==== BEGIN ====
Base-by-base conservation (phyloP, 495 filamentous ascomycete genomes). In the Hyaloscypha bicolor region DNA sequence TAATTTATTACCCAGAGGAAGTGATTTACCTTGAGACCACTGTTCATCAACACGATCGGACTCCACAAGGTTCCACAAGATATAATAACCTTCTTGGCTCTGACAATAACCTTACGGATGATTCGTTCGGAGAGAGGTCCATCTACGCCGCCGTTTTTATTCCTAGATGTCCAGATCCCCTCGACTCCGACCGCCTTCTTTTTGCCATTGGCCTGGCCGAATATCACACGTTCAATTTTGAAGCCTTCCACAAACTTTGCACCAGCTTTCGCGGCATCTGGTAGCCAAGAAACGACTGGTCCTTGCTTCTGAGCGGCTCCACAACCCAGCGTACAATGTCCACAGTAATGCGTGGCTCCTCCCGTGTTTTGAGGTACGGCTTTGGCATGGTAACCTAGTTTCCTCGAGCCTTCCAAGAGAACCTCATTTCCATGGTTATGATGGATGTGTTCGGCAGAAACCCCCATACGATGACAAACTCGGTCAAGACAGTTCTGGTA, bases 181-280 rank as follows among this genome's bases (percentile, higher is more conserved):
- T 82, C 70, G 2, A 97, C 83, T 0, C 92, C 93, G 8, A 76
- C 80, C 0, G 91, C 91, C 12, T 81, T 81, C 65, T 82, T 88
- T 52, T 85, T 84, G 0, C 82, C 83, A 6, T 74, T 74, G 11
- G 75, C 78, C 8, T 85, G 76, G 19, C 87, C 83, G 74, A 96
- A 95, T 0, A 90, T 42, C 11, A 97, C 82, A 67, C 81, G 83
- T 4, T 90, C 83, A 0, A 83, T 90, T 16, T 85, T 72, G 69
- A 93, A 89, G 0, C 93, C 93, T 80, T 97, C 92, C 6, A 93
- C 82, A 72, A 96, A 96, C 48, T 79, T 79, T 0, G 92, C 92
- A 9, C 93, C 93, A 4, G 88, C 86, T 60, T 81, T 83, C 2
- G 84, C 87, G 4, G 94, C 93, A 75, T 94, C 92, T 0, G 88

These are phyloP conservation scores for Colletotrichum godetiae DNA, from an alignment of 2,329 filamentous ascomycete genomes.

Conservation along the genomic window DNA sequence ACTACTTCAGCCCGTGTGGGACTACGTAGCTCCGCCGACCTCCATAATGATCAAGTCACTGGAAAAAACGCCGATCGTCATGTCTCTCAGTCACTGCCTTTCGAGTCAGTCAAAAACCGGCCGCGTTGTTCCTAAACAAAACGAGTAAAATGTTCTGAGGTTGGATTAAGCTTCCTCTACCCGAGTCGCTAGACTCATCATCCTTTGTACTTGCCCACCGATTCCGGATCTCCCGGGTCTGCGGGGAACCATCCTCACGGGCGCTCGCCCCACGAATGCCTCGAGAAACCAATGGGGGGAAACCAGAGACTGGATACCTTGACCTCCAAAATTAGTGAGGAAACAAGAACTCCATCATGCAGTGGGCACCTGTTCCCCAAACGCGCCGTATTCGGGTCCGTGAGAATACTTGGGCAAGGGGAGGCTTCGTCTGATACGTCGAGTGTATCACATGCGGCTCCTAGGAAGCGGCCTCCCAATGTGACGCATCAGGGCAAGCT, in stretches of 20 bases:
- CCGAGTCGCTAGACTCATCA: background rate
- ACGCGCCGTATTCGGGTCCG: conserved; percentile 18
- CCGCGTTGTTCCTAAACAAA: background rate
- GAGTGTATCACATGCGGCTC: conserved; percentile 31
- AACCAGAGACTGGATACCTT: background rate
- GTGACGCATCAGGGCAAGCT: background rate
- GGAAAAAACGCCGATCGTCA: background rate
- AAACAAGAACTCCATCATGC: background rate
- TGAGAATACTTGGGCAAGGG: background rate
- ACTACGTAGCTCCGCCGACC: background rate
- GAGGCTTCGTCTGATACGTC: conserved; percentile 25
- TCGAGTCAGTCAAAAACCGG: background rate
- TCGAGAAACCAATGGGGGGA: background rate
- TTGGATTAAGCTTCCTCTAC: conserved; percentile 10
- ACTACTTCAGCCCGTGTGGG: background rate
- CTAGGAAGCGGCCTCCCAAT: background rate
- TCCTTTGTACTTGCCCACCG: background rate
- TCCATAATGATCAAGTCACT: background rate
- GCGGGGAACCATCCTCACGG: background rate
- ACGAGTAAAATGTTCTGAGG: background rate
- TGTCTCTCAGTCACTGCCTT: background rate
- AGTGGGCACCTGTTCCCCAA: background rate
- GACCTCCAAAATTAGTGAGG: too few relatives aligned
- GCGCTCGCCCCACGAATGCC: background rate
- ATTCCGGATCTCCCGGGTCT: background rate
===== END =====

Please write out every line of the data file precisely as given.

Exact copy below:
Base-by-base conservation (phyloP, 495 filamentous ascomycete genomes). In the Hyaloscypha bicolor region DNA sequence TAATTTATTACCCAGAGGAAGTGATTTACCTTGAGACCACTGTTCATCAACACGATCGGACTCCACAAGGTTCCACAAGATATAATAACCTTCTTGGCTCTGACAATAACCTTACGGATGATTCGTTCGGAGAGAGGTCCATCTACGCCGCCGTTTTTATTCCTAGATGTCCAGATCCCCTCGACTCCGACCGCCTTCTTTTTGCCATTGGCCTGGCCGAATATCACACGTTCAATTTTGAAGCCTTCCACAAACTTTGCACCAGCTTTCGCGGCATCTGGTAGCCAAGAAACGACTGGTCCTTGCTTCTGAGCGGCTCCACAACCCAGCGTACAATGTCCACAGTAATGCGTGGCTCCTCCCGTGTTTTGAGGTACGGCTTTGGCATGGTAACCTAGTTTCCTCGAGCCTTCCAAGAGAACCTCATTTCCATGGTTATGATGGATGTGTTCGGCAGAAACCCCCATACGATGACAAACTCGGTCAAGACAGTTCTGGTA, bases 181-280 rank as follows among this genome's bases (percentile, higher is more conserved):
- T 82, C 70, G 2, A 97, C 83, T 0, C 92, C 93, G 8, A 76
- C 80, C 0, G 91, C 91, C 12, T 81, T 81, C 65, T 82, T 88
- T 52, T 85, T 84, G 0, C 82, C 83, A 6, T 74, T 74, G 11
- G 75, C 78, C 8, T 85, G 76, G 19, C 87, C 83, G 74, A 96
- A 95, T 0, A 90, T 42, C 11, A 97, C 82, A 67, C 81, G 83
- T 4, T 90, C 83, A 0, A 83, T 90, T 16, T 85, T 72, G 69
- A 93, A 89, G 0, C 93, C 93, T 80, T 97, C 92, C 6, A 93
- C 82, A 72, A 96, A 96, C 48, T 79, T 79, T 0, G 92, C 92
- A 9, C 93, C 93, A 4, G 88, C 86, T 60, T 81, T 83, C 2
- G 84, C 87, G 4, G 94, C 93, A 75, T 94, C 92, T 0, G 88

These are phyloP conservation scores for Colletotrichum godetiae DNA, from an alignment of 2,329 filamentous ascomycete genomes.

Conservation along the genomic window DNA sequence ACTACTTCAGCCCGTGTGGGACTACGTAGCTCCGCCGACCTCCATAATGATCAAGTCACTGGAAAAAACGCCGATCGTCATGTCTCTCAGTCACTGCCTTTCGAGTCAGTCAAAAACCGGCCGCGTTGTTCCTAAACAAAACGAGTAAAATGTTCTGAGGTTGGATTAAGCTTCCTCTACCCGAGTCGCTAGACTCATCATCCTTTGTACTTGCCCACCGATTCCGGATCTCCCGGGTCTGCGGGGAACCATCCTCACGGGCGCTCGCCCCACGAATGCCTCGAGAAACCAATGGGGGGAAACCAGAGACTGGATACCTTGACCTCCAAAATTAGTGAGGAAACAAGAACTCCATCATGCAGTGGGCACCTGTTCCCCAAACGCGCCGTATTCGGGTCCGTGAGAATACTTGGGCAAGGGGAGGCTTCGTCTGATACGTCGAGTGTATCACATGCGGCTCCTAGGAAGCGGCCTCCCAATGTGACGCATCAGGGCAAGCT, in stretches of 20 bases:
- CCGAGTCGCTAGACTCATCA: background rate
- ACGCGCCGTATTCGGGTCCG: conserved; percentile 18
- CCGCGTTGTTCCTAAACAAA: background rate
- GAGTGTATCACATGCGGCTC: conserved; percentile 31
- AACCAGAGACTGGATACCTT: background rate
- GTGACGCATCAGGGCAAGCT: background rate
- GGAAAAAACGCCGATCGTCA: background rate
- AAACAAGAACTCCATCATGC: background rate
- TGAGAATACTTGGGCAAGGG: background rate
- ACTACGTAGCTCCGCCGACC: background rate
- GAGGCTTCGTCTGATACGTC: conserved; percentile 25
- TCGAGTCAGTCAAAAACCGG: background rate
- TCGAGAAACCAATGGGGGGA: background rate
- TTGGATTAAGCTTCCTCTAC: conserved; percentile 10
- ACTACTTCAGCCCGTGTGGG: background rate
- CTAGGAAGCGGCCTCCCAAT: background rate
- TCCTTTGTACTTGCCCACCG: background rate
- TCCATAATGATCAAGTCACT: background rate
- GCGGGGAACCATCCTCACGG: background rate
- ACGAGTAAAATGTTCTGAGG: background rate
- TGTCTCTCAGTCACTGCCTT: background rate
- AGTGGGCACCTGTTCCCCAA: background rate
- GACCTCCAAAATTAGTGAGG: too few relatives aligned
- GCGCTCGCCCCACGAATGCC: background rate
- ATTCCGGATCTCCCGGGTCT: background rate